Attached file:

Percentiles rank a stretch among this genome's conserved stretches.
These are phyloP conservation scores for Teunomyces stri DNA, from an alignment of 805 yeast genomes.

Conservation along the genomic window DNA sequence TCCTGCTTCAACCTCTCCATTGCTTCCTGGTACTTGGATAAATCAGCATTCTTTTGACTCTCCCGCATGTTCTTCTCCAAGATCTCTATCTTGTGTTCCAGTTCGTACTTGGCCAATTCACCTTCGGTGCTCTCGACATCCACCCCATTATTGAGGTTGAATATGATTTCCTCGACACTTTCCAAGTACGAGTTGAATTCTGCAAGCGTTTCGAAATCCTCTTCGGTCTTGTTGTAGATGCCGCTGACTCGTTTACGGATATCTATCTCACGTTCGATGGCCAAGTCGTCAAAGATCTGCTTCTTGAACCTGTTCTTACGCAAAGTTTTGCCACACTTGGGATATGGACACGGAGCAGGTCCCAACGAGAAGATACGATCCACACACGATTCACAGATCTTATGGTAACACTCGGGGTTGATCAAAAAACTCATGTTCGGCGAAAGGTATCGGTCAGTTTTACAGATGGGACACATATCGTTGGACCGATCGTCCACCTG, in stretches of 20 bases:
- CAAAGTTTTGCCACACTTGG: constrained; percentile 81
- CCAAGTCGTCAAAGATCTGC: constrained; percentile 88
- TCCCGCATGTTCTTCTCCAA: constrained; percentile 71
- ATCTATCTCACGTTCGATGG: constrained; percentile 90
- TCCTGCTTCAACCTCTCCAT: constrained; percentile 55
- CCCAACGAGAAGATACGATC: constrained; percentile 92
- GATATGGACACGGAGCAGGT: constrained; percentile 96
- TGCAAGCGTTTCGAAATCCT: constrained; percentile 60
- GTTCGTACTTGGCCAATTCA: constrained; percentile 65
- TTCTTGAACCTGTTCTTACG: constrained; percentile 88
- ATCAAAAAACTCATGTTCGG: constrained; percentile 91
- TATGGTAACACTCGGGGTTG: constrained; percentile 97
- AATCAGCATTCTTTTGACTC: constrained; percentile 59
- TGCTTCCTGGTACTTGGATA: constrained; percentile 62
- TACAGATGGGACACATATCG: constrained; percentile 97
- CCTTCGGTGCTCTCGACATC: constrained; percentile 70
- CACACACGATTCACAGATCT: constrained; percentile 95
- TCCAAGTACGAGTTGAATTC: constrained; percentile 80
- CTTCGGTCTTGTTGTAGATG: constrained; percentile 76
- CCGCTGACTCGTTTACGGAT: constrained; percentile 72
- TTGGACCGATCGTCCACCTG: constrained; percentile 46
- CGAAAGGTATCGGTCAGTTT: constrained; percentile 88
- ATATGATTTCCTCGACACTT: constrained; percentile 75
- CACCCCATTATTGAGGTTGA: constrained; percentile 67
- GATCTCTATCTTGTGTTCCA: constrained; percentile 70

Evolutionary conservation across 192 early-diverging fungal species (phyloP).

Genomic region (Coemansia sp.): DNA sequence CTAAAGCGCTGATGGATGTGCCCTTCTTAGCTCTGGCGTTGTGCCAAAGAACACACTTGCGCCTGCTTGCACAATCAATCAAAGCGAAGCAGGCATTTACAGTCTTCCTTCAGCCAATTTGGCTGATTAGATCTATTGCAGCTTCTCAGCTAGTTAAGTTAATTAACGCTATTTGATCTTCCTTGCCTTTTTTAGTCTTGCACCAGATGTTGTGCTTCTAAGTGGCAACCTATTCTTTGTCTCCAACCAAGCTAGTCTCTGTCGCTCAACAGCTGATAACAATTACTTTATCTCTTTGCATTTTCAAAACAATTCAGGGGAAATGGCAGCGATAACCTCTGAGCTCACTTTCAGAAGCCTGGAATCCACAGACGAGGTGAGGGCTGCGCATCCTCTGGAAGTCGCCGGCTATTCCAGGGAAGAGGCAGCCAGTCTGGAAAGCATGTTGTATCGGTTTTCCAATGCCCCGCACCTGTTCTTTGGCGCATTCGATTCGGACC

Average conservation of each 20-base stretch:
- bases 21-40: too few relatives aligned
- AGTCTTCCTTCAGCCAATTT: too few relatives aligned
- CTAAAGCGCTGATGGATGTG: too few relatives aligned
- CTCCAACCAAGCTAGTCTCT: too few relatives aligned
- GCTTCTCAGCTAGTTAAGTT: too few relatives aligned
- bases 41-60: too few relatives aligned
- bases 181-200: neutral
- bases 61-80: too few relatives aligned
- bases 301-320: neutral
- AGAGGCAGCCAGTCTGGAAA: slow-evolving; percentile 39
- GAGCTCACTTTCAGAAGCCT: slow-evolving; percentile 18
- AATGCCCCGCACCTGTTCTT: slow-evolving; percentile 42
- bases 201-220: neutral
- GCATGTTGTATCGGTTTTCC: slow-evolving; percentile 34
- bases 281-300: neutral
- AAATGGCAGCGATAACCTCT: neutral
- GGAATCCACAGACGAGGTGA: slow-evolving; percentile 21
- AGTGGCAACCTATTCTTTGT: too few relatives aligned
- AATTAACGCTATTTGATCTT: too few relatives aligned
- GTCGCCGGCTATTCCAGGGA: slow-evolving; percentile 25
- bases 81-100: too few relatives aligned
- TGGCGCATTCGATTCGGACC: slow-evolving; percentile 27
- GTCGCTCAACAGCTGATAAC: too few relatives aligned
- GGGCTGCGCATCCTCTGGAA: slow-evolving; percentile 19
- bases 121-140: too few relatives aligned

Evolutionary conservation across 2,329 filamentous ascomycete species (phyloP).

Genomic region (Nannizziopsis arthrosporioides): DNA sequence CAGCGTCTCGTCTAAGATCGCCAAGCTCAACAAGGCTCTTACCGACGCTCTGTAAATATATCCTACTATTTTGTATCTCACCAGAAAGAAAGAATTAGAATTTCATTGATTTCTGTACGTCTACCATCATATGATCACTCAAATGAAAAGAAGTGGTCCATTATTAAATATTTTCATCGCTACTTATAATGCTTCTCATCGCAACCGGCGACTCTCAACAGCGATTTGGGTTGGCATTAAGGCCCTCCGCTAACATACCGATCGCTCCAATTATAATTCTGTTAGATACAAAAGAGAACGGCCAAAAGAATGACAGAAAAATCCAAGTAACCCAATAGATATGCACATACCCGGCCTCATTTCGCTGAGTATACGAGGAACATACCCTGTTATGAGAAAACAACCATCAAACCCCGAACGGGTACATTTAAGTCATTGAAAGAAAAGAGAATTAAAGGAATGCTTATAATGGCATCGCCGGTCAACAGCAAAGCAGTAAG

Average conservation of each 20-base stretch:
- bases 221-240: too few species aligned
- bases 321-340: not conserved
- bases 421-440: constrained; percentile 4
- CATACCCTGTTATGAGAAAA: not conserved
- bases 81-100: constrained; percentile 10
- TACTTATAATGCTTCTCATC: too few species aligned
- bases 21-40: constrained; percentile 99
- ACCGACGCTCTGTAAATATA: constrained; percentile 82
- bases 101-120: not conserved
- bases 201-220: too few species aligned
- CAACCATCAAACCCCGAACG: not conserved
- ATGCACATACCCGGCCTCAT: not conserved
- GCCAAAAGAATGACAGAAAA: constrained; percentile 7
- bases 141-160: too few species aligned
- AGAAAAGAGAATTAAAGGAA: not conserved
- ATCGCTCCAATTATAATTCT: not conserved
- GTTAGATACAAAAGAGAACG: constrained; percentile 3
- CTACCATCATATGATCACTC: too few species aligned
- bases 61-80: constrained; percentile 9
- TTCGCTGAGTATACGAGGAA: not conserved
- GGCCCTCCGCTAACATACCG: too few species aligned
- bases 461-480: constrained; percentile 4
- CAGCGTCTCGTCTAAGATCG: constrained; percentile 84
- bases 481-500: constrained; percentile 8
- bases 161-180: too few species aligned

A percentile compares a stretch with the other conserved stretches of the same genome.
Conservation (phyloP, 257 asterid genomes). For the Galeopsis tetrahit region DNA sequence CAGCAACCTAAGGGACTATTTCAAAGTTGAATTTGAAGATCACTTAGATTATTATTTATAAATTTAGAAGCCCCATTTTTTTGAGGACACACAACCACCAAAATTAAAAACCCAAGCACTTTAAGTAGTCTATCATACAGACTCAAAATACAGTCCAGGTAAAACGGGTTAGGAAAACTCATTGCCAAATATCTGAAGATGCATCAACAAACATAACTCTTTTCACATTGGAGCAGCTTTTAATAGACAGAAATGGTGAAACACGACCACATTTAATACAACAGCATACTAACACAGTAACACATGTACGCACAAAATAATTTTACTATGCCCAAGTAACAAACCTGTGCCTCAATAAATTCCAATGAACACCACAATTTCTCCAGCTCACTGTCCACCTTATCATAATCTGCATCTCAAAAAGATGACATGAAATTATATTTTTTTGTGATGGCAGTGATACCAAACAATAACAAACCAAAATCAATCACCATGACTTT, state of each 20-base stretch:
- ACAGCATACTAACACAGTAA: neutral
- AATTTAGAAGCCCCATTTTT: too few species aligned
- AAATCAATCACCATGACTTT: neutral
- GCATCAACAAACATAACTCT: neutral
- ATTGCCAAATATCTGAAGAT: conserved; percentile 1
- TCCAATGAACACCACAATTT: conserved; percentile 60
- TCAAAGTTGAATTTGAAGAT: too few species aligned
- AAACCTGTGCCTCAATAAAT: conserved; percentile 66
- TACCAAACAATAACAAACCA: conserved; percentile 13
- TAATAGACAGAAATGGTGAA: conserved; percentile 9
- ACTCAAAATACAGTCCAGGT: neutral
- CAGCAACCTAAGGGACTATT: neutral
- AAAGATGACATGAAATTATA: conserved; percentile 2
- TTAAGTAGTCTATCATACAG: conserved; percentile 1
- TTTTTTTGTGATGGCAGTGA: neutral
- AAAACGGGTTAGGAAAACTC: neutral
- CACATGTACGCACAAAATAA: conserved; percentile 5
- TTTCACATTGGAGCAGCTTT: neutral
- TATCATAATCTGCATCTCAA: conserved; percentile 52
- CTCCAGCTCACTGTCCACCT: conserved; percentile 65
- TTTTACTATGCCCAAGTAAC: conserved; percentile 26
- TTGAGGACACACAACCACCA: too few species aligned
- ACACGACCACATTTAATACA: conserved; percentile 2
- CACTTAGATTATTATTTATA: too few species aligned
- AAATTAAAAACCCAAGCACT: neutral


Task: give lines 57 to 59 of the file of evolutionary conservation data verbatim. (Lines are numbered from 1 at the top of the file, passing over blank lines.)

Evolutionary conservation across 2,329 filamentous ascomycete species (phyloP).

Genomic region (Nannizziopsis arthrosporioides): DNA sequence CAGCGTCTCGTCTAAGATCGCCAAGCTCAACAAGGCTCTTACCGACGCTCTGTAAATATATCCTACTATTTTGTATCTCACCAGAAAGAAAGAATTAGAATTTCATTGATTTCTGTACGTCTACCATCATATGATCACTCAAATGAAAAGAAGTGGTCCATTATTAAATATTTTCATCGCTACTTATAATGCTTCTCATCGCAACCGGCGACTCTCAACAGCGATTTGGGTTGGCATTAAGGCCCTCCGCTAACATACCGATCGCTCCAATTATAATTCTGTTAGATACAAAAGAGAACGGCCAAAAGAATGACAGAAAAATCCAAGTAACCCAATAGATATGCACATACCCGGCCTCATTTCGCTGAGTATACGAGGAACATACCCTGTTATGAGAAAACAACCATCAAACCCCGAACGGGTACATTTAAGTCATTGAAAGAAAAGAGAATTAAAGGAATGCTTATAATGGCATCGCCGGTCAACAGCAAAGCAGTAAG

Average conservation of each 20-base stretch: